Withholding research results in academic life science: Evidence from a National Survey of Faculty

David Blumenthal, Eric G. Campbell, Melissa S. Anderson, Nancyanne Causino, Karen Seashore Louis

Research output: Contribution to journalArticlepeer-review

436 Scopus citations

Abstract

Objectives. - To identify the prevalence and determinants of data- withholding behaviors among academic life scientists. Design. - Mailed survey of 3394 life science faculty in the 50 universities that received the most funding from the National Institutes of Health in 1993. Participants. - A total of 2167 faculty responded to the survey, a 64% response rate. Outcome Measures. - Whether respondents delayed publication of their research results for more than 6 months and whether respondents refused to share research results with other university scientists in the last 3 years. Results. - A total of 410 respondents (19.8%) reported that publication of their research results had been delayed by more than 6 months at least once in the last 3 years to allow for patent application, to protect their scientific lead, to slow the dissemination of undesired results, to allow time to negotiate a patent, or to resolve disputes over the ownership of intellectual property. Also, 181 respondents (8.9%) reported refusing to share research results with other university scientists in the last 3 years. In multivariate analysis, participation in an academic-industry research relationship and engagement in the commercialization of university research were significantly associated with delays in publication. Odds ratios (ORs) and 95% confidence intervals (CIs) were 1.34 (1.07-1.59) and 3.15 (2.88-3.41), respectively. Variables associated with refusing to share results were conducting research similar to the Human Genome Project (OR, 2.09; 95% CI, 1.75-2.42), publication rate (OR, 1.02; 95% CI, 1.01-1.03), and engagement in commercialization of research (OR, 2.45; 95% CI, 2.08-2.82). Conclusions. - Withholding of research results is not a widespread phenomenon among life-science researchers. However, withholding is more common among the most productive and entrepreneurial faculty. These results also suggest that data withholding has affected a significant number of life-science faculty and further study on data- withholding practices is suggested.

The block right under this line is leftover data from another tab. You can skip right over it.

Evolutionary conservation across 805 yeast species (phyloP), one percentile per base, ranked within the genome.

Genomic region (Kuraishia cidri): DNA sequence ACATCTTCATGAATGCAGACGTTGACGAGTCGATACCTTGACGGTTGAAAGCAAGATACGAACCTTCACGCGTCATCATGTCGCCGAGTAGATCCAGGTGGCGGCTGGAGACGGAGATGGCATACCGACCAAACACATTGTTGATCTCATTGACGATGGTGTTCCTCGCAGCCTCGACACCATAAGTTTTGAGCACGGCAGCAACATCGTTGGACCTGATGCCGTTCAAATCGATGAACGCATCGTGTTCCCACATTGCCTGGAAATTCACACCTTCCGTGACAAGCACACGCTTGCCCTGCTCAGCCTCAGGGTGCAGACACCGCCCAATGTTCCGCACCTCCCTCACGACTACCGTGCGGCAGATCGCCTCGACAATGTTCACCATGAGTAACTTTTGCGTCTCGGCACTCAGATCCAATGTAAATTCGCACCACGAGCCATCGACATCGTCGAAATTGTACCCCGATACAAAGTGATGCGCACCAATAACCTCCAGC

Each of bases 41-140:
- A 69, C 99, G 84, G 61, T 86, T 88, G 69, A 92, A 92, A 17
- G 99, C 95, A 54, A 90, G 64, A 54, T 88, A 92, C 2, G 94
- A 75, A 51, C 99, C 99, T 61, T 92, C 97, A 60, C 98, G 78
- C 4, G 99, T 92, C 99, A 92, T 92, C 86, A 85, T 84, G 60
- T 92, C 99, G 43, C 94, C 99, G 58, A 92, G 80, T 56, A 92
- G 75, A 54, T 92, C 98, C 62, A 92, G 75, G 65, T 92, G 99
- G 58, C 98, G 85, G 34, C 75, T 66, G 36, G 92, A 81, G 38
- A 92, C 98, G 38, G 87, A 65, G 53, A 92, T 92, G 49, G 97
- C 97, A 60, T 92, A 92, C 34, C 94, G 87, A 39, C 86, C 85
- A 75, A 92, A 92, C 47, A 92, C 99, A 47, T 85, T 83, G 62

Original languageEnglish (US)
Pages (from-to)1224-1228
Number of pages5
JournalJournal of the American Medical Association
Volume277
Issue number15
DOIs
StatePublished - Apr 16 1997

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